Advanced language from a music review
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Hello and welcome to Learn English Vocabulary. My name is Jack and I’m making this podcast for you to learn or revise English vocabulary.
These podcasts are graded from A2 which is around lower intermediate all the way to C2 which is advanced. I’ll also cover some slang and some exam English.
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This is a C2 podcast so I’m going to focus on some advanced vocabulary. Today, I want to talk about music. You see, Lianne a Havas, an artist that I admire has just released her third album. I have been looking forward to this release as there aren’t many contemporary acts that I really enjoy these days. I’m sure there’s a lot of music out there that I would love, but it’s getting harder to find as I get older so today is a special day.
Music reviews in magazines are often full of really complex language. Sometimes, I’m not sure that many native speakers understand it all. Nevertheless as this is a C2 podcast, I’m going to take 3 advanced phrases from music reviews and try to explain them.
La Havas has a kind of rich musicality and soulfulness that musicians admire.
OK, there are two tricky nouns in this sentence. The first is musicality which really just means musical talent, but when you read it in a review, it implies that the artist understands music and that the music is a bit complicated. Lots of pop and folk music is pretty simple. There are hundreds of songs you can play on the guitar that only use three chords. Sometimes the rhythms might be a bit unusual and add some musicality, but generally musicality is reserved for complex compositions.
The other noun was soulfulness which is formed from the adjective soulful. The dictionary definition of soulful is expressing deep emotions, often sadness. However, in a music review, it calls to mind soul music which is a genre that originated in the African American community in the USA in the 1950s and 1060s. I’m not going to try to define soul music, but just want to point out that when soulful is used in a music review, the connotations with soul music places the artist in a musical tradition that originated in African American music.
La Havas is more expressive and assured than ever
Expressive in a music review is similar to soulful. It means that the music is effective in showing or conveying emotion. I think it’s generally used in the same way as soulful, but perhaps without the idea of sadness or the correlation with soul music.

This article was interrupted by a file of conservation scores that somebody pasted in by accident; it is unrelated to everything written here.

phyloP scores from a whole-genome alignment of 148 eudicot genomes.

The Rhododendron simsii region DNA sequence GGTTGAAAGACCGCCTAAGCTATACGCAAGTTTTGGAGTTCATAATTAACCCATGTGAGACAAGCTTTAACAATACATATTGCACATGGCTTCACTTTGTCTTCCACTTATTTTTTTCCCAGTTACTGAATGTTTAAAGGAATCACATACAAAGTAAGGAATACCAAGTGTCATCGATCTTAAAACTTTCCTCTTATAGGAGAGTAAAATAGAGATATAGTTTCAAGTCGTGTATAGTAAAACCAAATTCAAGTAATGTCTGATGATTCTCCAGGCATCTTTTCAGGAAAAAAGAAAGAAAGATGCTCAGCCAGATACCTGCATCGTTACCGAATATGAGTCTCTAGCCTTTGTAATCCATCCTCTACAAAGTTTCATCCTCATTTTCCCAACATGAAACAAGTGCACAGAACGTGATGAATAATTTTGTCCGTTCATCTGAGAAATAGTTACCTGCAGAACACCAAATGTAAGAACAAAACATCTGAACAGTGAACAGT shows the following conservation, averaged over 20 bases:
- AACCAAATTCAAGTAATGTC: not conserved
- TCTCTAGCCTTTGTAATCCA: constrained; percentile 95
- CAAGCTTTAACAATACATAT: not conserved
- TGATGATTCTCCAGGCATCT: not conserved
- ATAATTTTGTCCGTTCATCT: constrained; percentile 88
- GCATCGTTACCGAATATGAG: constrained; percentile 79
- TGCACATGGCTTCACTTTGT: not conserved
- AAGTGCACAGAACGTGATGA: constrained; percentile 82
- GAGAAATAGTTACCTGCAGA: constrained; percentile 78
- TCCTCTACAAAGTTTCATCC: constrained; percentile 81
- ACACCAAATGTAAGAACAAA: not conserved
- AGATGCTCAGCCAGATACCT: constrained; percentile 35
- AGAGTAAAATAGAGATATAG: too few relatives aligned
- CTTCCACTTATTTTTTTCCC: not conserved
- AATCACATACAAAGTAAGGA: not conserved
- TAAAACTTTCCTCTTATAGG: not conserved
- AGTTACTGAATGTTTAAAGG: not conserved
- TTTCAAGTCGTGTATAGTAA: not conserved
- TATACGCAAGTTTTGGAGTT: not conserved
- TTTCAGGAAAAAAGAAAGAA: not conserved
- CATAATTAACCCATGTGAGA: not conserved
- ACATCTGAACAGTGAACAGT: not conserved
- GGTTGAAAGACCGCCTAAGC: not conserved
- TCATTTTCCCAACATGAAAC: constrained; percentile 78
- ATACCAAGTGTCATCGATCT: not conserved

Assured is an interesting adjective. It basically means confident. However, in my mind, it’s related to the form of life of the person it describes. So someone might be assured in their work, but not confident in general. If an artist is assured, the artist appears confident about their artistry. This is quite hard to understand in relation to music. A nervous artist lacks the confidence to take risks, they will create derivative boring music. A bold or confident artist may express themselves in unusual ways. They might take risks and create new forms of music. An assured artist is somewhere in between, they will take some risks, their choices will not be wildly out of the ordinary, but they will not simply play it safe.
This album is a living piece of vibrant art that remains both personal to the singer-songwriter yet just as cathartic for the love-struck listener.
There are a few things to explain in this extract. A living piece of vibrant art. At the heart of this phrase is a piece of art which is quite straightforward. Vibrant is interesting because it’s more commonly used to talk about colours. If things are bright and colourful, they are vibrant. More generally, it means full of life and energy so a vibrant piece of music is generally loud and energetic. But a vibrant piece of art means something slightly different. It doesn’t just mean loud and energetic, it could mean very expressive or striking.
A living piece of art is another complex expression. It doesn’t mean the same as lively or vibrant – instead, it implies that the music is to be played as an accompaniment to your life. Music played in a concert hall is music that you stop and listen to. It’s like a painting in a gallery. But music that you hear as you get on with your life is like street art – it’s art, but not cold and reserved.
The other adjective I want to explain is cathartic. If something is cathartic, it is a psychological release. So if you are really emotional, it can feel like you are emotionally full and then if you cry, you let the emotion out. Crying is cathartic when you are very emotional. If you are feeling very angry or stressed, doing something physical like going for a run can be cathartic. I find that playing video games can be cathartic when I am feeling stressed. The review described the album as cathartic for the love-struck listener. If you are love-struck, you are infatuated or somehow trapped in the strong emotions you feel towards another person. This review suggests that listening to this album will help you relieve your love-struck feelings.
So there you have some complex vocabulary related to music reviews. It’s really challenging language so I hope my attempt to explain it makes sense to you.
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